Guidewires are an essential medical tool commonly used in minimally invasive interventional procedures. Long and thin guidewires help central venous catheters to navigate through the tortuous pathways of the body, enabling the larger device to reach a targeted site of the coronary system where medication or a further medical device can then be delivered.

While there are many different guidewire designs on the market, each product is comprised of four key features: core wire, tip, body, and coating. As the name suggests, the core wire is the innermost part of the wire. By providing stability and steerability to the end-device, its design is at the true centre of the guidewire’s performance.

When designing a core wire, the choice between two dominating materials – stainless steel or nitinol – will have important effects. After many years of extensive use in core wires, stainless steel is known for excellent torque, push, and support. Alternatively, nitinol – an alloy of nickel and titanium – can offer superior flexibility and kink resistance.

The diameter and length of the core wire will also impact its flexibility. A larger diameter results in more support, while a thinner core wire means more agility. When it comes to length, more flex can be achieved through longer designs, while shorter lengths will result in greater stiffness.

The core wire ends with a taper, which usually stops short of the distal tip. Various taper lengths will affect the torque transmission and steerability of the wire. However, whatever end-properties you are trying to achieve, it is likely you will need to utilise grinding in the manufacturing process.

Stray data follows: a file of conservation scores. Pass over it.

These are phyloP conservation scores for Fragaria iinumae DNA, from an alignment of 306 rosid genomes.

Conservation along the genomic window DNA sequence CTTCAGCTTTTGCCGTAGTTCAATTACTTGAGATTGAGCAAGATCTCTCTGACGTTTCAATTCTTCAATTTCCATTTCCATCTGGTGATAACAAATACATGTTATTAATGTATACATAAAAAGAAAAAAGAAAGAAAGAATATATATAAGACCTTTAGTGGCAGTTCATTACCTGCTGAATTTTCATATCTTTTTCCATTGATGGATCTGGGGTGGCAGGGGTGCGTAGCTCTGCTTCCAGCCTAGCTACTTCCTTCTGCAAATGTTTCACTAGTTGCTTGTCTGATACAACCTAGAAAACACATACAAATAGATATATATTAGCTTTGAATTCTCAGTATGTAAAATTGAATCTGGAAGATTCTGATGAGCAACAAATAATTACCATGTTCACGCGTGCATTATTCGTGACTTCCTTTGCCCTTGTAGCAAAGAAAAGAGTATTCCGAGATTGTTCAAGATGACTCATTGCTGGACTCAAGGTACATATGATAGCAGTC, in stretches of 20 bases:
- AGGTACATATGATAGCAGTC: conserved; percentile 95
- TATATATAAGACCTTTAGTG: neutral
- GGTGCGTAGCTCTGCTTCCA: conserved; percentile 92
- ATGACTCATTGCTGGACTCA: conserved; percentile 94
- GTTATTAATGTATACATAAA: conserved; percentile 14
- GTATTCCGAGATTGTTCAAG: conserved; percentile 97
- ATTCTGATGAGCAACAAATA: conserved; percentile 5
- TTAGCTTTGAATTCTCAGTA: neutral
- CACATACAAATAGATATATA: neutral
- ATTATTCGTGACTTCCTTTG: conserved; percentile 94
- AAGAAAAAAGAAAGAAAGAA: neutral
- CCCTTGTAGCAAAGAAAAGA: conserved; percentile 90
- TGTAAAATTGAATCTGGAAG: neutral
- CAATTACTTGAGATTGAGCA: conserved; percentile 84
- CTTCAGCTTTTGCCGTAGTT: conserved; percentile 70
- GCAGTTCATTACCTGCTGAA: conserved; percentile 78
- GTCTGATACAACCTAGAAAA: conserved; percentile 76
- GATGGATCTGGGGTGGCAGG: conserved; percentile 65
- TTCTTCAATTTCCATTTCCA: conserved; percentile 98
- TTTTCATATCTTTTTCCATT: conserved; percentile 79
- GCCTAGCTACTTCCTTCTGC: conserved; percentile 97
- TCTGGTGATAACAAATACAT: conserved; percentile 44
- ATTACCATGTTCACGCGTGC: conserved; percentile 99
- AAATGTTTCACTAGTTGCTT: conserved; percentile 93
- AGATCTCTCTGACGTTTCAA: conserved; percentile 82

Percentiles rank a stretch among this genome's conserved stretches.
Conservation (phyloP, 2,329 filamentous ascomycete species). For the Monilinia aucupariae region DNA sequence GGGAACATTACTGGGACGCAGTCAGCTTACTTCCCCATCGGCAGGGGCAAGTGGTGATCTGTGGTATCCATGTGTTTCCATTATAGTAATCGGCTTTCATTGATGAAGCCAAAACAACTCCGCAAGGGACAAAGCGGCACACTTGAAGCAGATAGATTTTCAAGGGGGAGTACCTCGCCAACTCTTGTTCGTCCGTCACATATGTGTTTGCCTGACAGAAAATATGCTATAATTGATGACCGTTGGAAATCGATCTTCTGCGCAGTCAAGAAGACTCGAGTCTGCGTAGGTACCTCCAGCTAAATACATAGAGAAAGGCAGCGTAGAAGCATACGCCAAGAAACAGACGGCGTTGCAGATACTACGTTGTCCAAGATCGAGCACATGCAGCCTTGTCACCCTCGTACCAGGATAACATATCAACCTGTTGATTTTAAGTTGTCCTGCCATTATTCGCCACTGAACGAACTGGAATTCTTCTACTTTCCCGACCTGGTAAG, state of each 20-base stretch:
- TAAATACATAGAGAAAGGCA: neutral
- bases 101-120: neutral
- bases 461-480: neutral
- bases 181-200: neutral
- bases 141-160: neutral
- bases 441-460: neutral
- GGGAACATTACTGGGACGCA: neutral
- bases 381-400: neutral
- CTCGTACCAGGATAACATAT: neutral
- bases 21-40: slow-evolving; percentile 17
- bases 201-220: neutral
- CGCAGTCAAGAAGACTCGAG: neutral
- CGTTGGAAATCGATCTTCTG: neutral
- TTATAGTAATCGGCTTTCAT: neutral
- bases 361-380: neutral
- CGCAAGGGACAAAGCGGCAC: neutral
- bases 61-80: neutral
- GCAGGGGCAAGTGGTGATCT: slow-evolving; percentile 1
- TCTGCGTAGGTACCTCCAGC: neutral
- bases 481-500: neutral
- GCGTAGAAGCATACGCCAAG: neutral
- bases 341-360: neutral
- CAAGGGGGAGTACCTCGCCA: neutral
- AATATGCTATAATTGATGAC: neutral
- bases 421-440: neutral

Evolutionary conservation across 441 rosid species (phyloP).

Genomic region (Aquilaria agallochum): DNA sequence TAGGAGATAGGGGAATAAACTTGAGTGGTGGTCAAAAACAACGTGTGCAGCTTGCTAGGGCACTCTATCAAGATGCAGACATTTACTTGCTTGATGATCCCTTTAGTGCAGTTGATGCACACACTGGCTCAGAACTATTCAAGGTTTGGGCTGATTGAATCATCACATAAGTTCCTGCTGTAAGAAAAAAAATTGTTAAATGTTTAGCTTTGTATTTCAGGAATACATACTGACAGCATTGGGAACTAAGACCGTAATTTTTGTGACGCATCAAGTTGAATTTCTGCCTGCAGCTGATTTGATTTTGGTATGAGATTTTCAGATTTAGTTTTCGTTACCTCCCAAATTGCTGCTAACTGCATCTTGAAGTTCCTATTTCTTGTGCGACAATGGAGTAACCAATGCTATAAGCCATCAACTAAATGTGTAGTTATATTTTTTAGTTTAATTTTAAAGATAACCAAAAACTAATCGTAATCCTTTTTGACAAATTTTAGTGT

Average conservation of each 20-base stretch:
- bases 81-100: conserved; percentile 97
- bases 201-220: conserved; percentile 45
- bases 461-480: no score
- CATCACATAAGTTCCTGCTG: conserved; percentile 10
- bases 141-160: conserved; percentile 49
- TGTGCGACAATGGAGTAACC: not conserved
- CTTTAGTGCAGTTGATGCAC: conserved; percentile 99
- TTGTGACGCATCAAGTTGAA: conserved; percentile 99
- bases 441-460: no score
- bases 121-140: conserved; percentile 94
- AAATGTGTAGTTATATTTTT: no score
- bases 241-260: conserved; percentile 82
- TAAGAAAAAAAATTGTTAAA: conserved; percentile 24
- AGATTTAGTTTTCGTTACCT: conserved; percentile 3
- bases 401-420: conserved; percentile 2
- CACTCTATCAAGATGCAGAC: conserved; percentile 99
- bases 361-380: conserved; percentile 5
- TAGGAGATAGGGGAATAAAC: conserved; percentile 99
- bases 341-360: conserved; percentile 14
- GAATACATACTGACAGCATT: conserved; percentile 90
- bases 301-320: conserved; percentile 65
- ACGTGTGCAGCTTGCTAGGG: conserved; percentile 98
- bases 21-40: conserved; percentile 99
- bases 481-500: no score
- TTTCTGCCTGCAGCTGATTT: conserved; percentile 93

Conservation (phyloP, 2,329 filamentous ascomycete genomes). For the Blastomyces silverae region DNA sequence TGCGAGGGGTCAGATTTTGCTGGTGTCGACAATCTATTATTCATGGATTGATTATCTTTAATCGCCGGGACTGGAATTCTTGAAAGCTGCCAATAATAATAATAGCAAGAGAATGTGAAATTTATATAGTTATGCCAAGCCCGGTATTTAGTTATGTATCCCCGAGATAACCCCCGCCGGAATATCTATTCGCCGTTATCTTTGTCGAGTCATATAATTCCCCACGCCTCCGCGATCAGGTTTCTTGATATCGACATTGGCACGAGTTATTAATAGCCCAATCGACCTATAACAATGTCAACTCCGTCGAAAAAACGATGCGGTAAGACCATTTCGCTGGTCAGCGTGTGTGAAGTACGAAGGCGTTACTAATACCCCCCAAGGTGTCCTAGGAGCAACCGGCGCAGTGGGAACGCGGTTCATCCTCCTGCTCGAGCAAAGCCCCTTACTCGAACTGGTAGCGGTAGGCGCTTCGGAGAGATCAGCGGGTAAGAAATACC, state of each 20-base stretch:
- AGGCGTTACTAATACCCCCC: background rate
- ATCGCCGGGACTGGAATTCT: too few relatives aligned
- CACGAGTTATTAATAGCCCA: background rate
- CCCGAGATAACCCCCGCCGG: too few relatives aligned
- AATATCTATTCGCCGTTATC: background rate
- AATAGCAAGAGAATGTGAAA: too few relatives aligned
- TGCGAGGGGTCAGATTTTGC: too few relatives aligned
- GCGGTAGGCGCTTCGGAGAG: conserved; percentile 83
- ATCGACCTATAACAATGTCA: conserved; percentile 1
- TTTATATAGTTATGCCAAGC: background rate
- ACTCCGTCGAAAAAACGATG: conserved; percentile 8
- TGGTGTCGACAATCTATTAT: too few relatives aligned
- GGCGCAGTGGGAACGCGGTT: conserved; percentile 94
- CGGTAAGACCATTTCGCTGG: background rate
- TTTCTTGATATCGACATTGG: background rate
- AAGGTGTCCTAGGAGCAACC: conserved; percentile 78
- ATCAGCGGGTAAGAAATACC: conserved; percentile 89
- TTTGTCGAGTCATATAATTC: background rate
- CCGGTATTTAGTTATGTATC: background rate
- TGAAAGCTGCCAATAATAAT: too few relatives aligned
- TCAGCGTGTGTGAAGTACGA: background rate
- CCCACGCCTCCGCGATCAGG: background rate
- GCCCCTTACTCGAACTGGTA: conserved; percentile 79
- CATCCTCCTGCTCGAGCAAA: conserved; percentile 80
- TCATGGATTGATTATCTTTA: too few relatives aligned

Core wire grinding

Grinding is an engineering operation which deploys a powered abrasive wheel to remove material, reducing the size of the metal and creating an array of shapes and tapers. The technique is commonly seen as the best method of delivering small-diameter components like core wires.

“Grinding can achieve finishes, diameters, and tolerances that other methods, like milling and turning, are not able to achieve,” says Jim Boldig, director of engineering at Custom Wire Technologies. “Core wires for guidewire applications usually have a grind profile to meet anatomically correct positions. This allows the end user to manipulate the end wire with precise movements.”

When grinding core wires, centreless grinding is the leading technique. This method enables optimal levels of stiffness and flexibility throughout the length of the core wire.

“Centreless is often used for long tapers for core wires where a diameter tolerance is critical,” says Boldig. “Centreless grinding is used for specific applications when the wire diameter is smaller than 1mm (0.039in). This method is also suited for long production runs where throughput is essential.”

To create the desired grind profile within extremely tight tolerances, many original equipment manufacturers and university researchers outsource their core wire grinding operations to a trusted specialist. Custom Wire Technologies (CWT) has been serving the medical device industry with high-quality wire components and assemblies for 20 years. Over the decades, the US-based company has established a key specialism in centreless grinding of core wires.

CWT can grind stainless steel and nitinol core wires in lengths longer than 10 feet, with diameters ranging between 0.006in and 0.35in. Highly precise, automated equipment is specialised to do both large and small manufacturing runs. Whether you need help turning a new idea into reality or require a dependable partner for high-volume manufacturing of a licensed device, CWT’s precision grinding division can cover your needs.

To learn more about grinding medical wire, download the new whitepaper below.